A pohutukawa tree in Spain has stirred up debate on whether the Spanish were the first Europeans to reach New Zealand, before the Dutch and the British.

The giant pohutukawa is a big attraction in the Spanish north-west coastal city of La Corunna, capital of the province of Galicia.

La Corunna's mayor chose the tree as the city's floral emblem, and many locals believe it to be 400 to 500 years old.

This would mean it came to Spain before Captain Cook sailed to New Zealand in 1769, and possibly even before Abel Tasman's voyage in 1642.

But Landcare Research botanist Dr Warwick Harris, who recently visited La Corunna, has another idea on how a New Zealand native got to Spain.

"I have the romantic idea that it was brought into Spain by the British during the Napoleonic Wars and can be linked to the heroic story of Sir John Moore," he said.

Moore took a small British army into Spain in 1808 to check the French invasion, but was forced to retreat, pursued by Napoleon Bonaparte and a huge army.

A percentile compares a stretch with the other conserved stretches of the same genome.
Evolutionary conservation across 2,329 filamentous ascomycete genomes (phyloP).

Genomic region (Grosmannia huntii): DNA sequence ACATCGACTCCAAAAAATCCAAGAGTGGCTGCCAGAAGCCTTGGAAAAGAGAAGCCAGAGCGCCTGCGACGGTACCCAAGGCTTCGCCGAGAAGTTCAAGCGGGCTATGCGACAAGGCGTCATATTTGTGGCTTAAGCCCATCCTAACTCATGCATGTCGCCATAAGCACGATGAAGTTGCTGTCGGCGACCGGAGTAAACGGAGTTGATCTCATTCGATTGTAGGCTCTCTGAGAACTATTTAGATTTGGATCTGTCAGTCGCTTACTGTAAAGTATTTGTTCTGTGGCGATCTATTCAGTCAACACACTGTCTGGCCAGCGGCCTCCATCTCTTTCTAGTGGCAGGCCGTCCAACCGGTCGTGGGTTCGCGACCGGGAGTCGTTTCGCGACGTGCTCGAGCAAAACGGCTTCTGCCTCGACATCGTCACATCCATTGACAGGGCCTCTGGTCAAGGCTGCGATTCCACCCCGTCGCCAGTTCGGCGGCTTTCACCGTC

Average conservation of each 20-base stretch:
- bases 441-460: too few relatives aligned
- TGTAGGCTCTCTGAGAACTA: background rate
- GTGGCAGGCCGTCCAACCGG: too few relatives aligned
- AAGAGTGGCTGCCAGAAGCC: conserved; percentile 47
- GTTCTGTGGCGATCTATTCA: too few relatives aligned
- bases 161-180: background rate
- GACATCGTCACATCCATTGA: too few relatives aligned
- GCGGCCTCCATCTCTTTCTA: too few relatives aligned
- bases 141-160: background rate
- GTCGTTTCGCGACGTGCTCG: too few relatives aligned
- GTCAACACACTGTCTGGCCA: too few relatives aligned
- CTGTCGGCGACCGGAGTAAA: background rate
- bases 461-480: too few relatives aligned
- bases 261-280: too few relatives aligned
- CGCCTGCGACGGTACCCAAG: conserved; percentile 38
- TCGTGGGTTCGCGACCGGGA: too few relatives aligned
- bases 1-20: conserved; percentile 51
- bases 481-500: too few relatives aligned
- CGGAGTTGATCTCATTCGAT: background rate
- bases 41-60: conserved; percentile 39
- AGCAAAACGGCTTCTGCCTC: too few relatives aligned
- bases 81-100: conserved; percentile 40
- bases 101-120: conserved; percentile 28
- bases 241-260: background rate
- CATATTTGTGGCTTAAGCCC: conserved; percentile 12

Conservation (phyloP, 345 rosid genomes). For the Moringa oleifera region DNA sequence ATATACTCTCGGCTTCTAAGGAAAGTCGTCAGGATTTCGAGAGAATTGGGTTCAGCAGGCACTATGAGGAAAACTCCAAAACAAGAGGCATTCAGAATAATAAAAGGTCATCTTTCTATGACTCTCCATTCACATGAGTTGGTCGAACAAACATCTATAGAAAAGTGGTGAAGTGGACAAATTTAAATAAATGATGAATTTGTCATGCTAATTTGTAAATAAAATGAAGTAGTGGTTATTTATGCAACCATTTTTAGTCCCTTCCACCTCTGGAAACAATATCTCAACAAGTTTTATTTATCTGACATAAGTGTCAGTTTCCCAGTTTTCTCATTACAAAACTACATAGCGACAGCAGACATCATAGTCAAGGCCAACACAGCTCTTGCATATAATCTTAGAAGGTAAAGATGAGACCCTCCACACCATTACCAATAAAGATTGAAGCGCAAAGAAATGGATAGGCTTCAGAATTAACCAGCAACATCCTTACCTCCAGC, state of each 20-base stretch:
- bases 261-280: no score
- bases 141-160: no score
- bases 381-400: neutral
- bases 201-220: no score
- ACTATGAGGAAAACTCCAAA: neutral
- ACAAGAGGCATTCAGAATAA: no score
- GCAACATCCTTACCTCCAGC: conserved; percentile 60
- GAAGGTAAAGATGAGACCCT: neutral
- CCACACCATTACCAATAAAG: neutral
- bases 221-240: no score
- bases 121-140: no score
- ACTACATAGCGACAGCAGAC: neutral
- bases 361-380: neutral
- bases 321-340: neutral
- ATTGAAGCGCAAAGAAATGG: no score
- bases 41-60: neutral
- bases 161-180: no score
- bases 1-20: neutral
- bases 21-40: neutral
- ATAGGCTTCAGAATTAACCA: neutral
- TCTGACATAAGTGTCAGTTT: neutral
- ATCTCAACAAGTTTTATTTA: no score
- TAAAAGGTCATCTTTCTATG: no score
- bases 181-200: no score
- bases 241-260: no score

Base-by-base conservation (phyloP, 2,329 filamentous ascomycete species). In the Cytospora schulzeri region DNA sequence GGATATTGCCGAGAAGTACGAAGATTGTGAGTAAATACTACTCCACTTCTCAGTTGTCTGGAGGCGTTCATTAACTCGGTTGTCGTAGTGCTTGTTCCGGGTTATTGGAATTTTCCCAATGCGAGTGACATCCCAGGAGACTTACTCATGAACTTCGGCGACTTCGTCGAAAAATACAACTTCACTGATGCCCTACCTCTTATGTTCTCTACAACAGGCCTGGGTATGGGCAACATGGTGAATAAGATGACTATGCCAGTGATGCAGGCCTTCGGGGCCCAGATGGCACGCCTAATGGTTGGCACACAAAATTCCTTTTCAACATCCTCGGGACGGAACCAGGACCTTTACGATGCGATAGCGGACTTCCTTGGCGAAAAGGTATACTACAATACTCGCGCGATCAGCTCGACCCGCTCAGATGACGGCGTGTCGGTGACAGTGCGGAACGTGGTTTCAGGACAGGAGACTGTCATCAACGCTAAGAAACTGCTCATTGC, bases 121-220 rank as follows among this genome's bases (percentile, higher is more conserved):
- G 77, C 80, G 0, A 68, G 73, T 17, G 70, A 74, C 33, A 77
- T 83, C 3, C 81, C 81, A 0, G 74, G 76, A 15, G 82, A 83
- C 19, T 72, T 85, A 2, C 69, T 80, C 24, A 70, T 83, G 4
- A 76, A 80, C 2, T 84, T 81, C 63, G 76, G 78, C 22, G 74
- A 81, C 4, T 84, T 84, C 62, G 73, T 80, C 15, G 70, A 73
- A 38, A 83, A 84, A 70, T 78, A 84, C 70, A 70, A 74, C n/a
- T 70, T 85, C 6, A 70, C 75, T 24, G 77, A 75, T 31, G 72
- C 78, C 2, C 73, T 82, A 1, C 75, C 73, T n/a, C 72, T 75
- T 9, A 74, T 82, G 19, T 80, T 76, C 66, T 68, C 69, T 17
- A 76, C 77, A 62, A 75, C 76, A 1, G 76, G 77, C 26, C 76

Moore eventually led his men more than 400km to La Corunna, where British ships were waiting, but in the last phase of the evacuation his arm was blown off by a French cannon and he died.

"At some stage the British must have recovered Moore's body, and laid him in a tomb in what is now the Garden of San Carlos, created in 1834," said Dr Harris.

"We know that Captain Cook brought back plants from his first voyage to New Zealand, and within 10 years there was commerce in those plants in England. We don't know about pohutukawa specifically, but we do know that the British were largely responsible for introducing New Zealand plants to Europe."

Dr Harris said pohutukawa thrived in the frost- and pest-free coastal regions of Galicia.